■ Accept that the United States may restrict imports from the industries under Made in China 2025.

            National security interests may be important in US import policy. Again, this is why the SCS is such bad policy for China. It hurts trade, and for what upside which couldn’t be achieved by other means?

            Also, I think it fair that the US puts tariffs on exports which receive subsidies. I think this is probably more trouble than it’s worth, but not unfair in principle.

            ■ Take “immediate, verifiable steps” to halt cyberespionage into commercial networks in the United States.

            ■ Strengthen intellectual property protections.

            China’s got to compensate US companies for damages.

            ■ Accept United States restrictions on Chinese investments in sensitive technologies without retaliating.

            Should be same for both sides.

            ■ Cut its tariffs, which currently average 10 percent, to the same level as in the United States, where they average 3.5 percent for all “noncritical sectors.”

            Probably not an unreasonable request.

            ■ Open up its services and agricultural sectors to full American competition.

            Services are always tricky, eg, banking regulations may constitute trade barriers. A more open service sector is probably ok, but I don’t know particulars here. As for agriculture, this is fine, if the US is willing to open up its agriculture similarly, since we subsidize our own production. This issue seems a bit ridiculous to me, given how much agricultural product China buys from the US.


        2. Barkley Rosser


          Now that I have scrolled through all the comments I see something important missing from them that your remark is the most egrgriously off regarding. The potential trade war problem Trump is triggering is not just with China, or China, Japan, and South Korea, or them and EU, and maybe the UK as well. It is with two of our four biggest trade partners, Canada and Mexico, with Trump and trade flunkies completely sandbagging the supposed renegotiation of the long established NAFTA. As it is, by some measures we are running a trade surplus with Canada, so your claim that this is all about bilateral trade deficits is wrong, and focusing on those is idiotic anyway. Your comment may be the worst of all here.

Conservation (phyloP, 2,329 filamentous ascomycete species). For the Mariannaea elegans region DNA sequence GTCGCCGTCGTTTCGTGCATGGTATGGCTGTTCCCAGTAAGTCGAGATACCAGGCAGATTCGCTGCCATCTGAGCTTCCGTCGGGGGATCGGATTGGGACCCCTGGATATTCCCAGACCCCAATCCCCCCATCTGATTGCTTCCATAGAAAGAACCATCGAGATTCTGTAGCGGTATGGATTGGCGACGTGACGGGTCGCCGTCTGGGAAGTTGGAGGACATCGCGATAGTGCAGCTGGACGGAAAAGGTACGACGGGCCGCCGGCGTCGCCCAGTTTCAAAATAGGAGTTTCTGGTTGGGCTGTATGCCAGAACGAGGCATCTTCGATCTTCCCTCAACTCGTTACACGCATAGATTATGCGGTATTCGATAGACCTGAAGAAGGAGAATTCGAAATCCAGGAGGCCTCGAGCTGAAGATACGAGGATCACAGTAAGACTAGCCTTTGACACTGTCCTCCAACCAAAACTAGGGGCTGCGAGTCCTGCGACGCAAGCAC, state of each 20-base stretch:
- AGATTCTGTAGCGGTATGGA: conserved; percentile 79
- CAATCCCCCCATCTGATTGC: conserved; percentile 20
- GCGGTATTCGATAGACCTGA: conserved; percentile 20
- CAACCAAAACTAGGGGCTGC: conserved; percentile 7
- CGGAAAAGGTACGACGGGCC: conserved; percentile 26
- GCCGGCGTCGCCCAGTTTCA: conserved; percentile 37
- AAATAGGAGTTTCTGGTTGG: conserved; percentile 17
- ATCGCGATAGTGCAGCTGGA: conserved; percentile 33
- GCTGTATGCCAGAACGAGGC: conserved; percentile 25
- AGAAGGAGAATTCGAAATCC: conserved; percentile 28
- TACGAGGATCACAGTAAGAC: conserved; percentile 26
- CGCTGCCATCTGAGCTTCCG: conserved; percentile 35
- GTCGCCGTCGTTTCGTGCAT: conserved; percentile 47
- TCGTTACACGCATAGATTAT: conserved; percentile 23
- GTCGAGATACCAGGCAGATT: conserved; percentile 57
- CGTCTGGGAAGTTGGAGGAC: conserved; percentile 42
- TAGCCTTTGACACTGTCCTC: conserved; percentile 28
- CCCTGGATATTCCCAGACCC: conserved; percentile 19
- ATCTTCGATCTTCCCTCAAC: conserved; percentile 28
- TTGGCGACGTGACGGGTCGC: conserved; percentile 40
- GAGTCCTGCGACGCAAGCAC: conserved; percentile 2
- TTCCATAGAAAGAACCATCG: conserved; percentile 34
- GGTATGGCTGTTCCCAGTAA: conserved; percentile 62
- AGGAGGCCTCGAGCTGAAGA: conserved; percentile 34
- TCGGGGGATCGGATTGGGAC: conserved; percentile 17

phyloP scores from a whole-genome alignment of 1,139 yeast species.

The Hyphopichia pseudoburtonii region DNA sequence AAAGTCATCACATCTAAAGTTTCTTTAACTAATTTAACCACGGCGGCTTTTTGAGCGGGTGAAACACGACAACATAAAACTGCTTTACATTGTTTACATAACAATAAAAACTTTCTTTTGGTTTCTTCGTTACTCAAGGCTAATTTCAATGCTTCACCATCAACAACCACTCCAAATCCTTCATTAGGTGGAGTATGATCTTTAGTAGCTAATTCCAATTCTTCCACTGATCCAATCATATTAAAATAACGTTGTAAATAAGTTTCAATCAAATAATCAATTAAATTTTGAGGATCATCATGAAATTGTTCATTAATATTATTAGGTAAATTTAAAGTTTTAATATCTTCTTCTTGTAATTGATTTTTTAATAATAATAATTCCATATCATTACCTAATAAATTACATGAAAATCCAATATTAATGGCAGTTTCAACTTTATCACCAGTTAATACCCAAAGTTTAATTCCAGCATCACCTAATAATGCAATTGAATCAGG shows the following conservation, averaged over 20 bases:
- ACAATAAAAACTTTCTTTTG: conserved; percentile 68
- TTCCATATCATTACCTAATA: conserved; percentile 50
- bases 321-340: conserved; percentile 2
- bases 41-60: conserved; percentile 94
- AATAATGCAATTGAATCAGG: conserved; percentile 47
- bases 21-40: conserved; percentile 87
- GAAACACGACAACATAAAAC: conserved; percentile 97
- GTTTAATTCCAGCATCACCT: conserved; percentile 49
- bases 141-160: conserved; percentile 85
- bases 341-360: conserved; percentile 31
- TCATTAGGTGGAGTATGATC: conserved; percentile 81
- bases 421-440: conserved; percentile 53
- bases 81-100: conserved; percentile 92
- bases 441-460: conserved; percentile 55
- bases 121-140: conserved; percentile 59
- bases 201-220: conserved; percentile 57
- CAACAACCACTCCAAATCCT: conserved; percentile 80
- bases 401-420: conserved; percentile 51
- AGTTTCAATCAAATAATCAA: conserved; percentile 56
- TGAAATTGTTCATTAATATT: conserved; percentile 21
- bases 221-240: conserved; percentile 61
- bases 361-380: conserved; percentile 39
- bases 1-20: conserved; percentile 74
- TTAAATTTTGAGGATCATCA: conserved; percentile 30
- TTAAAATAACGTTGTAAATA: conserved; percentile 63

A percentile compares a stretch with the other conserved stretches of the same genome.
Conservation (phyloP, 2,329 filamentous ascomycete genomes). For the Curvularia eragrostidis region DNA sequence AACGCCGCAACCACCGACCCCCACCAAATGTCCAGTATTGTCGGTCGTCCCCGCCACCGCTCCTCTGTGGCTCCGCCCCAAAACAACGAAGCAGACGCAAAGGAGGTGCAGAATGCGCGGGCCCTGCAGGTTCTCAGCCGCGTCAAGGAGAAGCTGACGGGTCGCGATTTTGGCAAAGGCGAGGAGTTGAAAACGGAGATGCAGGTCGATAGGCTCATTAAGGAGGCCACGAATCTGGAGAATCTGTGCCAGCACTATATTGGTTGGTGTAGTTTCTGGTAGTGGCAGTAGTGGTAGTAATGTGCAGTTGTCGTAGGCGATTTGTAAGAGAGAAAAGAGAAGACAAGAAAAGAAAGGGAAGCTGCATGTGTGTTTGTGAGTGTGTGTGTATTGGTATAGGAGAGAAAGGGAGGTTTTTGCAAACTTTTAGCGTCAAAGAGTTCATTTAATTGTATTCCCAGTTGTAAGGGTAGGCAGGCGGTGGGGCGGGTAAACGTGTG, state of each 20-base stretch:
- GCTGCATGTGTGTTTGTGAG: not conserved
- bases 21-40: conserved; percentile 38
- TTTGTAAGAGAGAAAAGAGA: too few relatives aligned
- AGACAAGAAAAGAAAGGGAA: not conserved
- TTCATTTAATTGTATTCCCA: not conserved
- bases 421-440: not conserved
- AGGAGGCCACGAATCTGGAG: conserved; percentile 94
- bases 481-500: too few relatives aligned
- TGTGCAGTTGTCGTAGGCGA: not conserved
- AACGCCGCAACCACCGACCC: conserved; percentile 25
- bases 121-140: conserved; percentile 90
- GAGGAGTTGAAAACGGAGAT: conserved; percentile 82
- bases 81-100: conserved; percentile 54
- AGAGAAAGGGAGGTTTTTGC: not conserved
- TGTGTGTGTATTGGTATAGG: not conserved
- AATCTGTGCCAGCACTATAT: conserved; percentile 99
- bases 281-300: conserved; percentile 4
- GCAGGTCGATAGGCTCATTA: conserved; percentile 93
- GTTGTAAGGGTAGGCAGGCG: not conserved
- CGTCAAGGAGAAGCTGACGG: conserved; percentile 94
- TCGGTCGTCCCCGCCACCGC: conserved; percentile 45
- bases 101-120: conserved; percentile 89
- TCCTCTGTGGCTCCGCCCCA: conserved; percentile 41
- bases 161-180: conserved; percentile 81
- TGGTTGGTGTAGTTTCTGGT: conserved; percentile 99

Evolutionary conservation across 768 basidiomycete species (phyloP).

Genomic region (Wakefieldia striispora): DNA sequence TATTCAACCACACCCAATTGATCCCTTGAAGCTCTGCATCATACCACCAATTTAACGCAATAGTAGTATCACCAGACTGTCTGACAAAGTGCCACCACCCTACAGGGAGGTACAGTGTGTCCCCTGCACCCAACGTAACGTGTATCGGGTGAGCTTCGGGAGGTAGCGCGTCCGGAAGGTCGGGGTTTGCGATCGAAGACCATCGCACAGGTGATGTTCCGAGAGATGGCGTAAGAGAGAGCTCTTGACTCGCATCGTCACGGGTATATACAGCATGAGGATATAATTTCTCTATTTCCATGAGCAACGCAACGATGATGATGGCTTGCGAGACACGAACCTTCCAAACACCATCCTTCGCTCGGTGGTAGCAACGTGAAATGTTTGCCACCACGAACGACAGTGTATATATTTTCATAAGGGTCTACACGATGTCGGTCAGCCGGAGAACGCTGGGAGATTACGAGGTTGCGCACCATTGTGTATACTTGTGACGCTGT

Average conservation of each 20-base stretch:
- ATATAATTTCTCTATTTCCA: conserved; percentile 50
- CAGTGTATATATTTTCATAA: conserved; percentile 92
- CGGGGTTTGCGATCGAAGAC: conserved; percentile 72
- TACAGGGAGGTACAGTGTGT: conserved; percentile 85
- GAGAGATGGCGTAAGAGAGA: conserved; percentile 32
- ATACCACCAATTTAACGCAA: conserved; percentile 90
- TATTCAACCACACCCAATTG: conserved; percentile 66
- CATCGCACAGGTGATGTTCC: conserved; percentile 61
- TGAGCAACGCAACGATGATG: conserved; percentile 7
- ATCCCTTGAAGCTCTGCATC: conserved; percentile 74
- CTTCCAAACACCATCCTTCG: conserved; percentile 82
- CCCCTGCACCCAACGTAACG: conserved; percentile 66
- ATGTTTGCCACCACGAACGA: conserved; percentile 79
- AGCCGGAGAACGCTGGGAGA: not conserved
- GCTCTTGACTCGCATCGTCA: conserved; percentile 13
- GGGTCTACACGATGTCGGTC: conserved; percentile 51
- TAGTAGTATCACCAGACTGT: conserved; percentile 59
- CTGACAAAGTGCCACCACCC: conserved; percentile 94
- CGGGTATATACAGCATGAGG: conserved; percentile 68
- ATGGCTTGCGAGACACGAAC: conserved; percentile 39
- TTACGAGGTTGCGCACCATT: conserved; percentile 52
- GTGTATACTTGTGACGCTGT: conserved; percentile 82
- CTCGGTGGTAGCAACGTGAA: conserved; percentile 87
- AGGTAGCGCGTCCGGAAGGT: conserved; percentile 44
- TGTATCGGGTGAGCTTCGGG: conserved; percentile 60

OTOH, I applaud Steven Kopits, whom I sometimes clash with, for his useful historical background on all this.

  5. 2slugbaits

    I’m wondering why it’s only 1100 economists and 15 Nobel laureates. Did most of them not get the memo? Too busy working on final exam questions? Opposing Trump’s tariffs ought to be a no brainer.

    1. pgl

      Don Luskin will likely get his 250 “economists” to beat up on these 1100 economists!

      1. pgl

        Found it!


        My 2005 post on Luskin’s 250 “economists” telling us the George W. Bush’s tax cuts were fiscally responsible (he promised to get 451 and beat the rest of us up) plus his later letter saying why privatizing Social Security would be great. Of course Luskin and his cohorts are complete loons but help me out here. Which one of this loons that signed this stupid letters parades here as PeakTrader.

    2. PeakTrader

      Maybe, many of the other 15,000 economists don’t disagree with Trump’s strategy. And, not all economists live in academia (the college town of Boulder is an island surrounded by reality). How many people disagreed with Trump’s strategy on North Korea initially?

  6. Moses Herzog

    There were at least 2 news sources today saying China has stopped ALL incoming US soybeans. It’s already a done deal on that front.

    1. Steven Kopits

      “We’ve been tracking a reduction in Chinese imports [of U.S. soybeans] for really about a month, or ever since the news first started [about the potential tariff],” said Slunecka. “Most of that market has been sucked up by other countries that we typically don’t sell soybeans to, like Argentina.”

      Argentina’s 2017-18 soybean production is expected to fall to a nine-year low due to drought conditions. As a result, Argentine crushers — producers of soy meal and soy oil — have a big appetite these days for U.S. soy.

      Really, and where are those soybeans going to from Argentina?


      1. pgl